Indeed, on some levels they are throwbacks. When Carter microwaves his sound on a ballad, he can invoke Don Byas, a classic rococo tenor saxophonist long neglected and as unexpected a resource as Paul Gonsalves proved for David Murray. Jackson filters his melodic sense through gospel chords and mines the 19th-century vestiges of his classical education. His two-volume collection of duets, Paired Down (both released this year on Justin Time), begins with their ''I Got Rhythm'' variation (they call it ''Rhythm and Things''), and the first splash of ice water is Carter's use of the archaic C-melody saxophone, usually the province of antiquarians who have memorized Frank Trumbauer solos. The second is that they signal the changes at the release more obviously than, say, Teddy Wilson would have done 60 years ago. These guys are candles lit at both ends, reexamining the rudiments of harmonic improvisation even as they light the way to a postschismatic future. At the end of the performance, Carter heads toward a ''good evening fri-e-ends'' kicker with popping and double-tonguing that would have warmed the bones of the old vaudevillian Rudy Wiedoft, whom one had thought Coleman Hawkins laid to rest at around the dawn of time. Everything is grist.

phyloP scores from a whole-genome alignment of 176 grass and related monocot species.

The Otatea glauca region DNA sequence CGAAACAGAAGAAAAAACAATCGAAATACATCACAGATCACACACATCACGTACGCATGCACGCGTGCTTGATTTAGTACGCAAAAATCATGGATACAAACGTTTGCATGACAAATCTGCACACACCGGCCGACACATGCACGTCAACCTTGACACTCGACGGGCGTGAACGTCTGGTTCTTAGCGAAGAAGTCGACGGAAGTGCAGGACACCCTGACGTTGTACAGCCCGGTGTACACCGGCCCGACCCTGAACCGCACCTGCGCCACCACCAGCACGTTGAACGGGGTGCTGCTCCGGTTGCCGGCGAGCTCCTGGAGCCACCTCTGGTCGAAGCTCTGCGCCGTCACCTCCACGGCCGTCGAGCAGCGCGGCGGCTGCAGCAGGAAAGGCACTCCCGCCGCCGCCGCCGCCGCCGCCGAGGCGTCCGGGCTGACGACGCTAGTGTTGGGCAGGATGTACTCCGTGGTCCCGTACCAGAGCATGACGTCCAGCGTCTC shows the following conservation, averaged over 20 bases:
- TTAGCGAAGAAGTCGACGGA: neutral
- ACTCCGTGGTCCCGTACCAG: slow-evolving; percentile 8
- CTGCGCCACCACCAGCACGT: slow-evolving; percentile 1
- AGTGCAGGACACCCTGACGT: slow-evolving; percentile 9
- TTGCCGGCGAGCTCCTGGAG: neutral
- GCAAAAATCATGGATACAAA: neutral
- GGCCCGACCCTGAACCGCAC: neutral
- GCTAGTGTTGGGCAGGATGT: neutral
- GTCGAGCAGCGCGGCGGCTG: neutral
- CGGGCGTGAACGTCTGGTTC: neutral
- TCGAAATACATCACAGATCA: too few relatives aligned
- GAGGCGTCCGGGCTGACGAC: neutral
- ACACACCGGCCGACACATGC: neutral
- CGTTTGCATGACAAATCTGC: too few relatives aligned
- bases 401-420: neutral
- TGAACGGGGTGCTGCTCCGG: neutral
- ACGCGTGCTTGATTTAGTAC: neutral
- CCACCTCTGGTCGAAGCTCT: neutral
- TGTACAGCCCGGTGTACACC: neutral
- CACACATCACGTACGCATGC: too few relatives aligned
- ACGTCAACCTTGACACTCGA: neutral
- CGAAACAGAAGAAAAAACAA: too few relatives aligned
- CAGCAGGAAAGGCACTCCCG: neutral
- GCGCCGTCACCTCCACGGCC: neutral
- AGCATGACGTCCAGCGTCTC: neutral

Jackson is one of the most stimulating of the many gifted young pianists to come along since Geri Allen opened the floodgates. Unlike Jacky Terrasson, who contains his equally ebullient technique in formalistic mazes, Jackson can hardly keep the stopper on. Like his mentor Don Pullen, he inclines to huge woolly gestures encompassing the entire keyboard, which he smashes with astonishing precision. Born in Canada of black and Chinese parentage (his birth name is Robert Cleath Kai-nien Jackson, and ''didi'' is Chinese for ''little brother''), he studied classical music at Indiana University, where he also played in the ensembles of jazz educator David Baker, and earned his master's at the Manhattan School of Music under the tutelage of Jaki Byard. His postgraduate studies with Don Pullen led to his first important tour, with Jane Bunnett, and subsequent work with, among others, Carlos Garnett, Andrew Cyrille, Vincent Herring, Hamiet Bluiett, and David Murray, who in a Voice wrap-up of young artists called him ''the most innovative musician of his generation.'' His most impressive collaboration with Murray is Long Goodbye: A Tribute to Don Pullen--on DIW, if you can find it.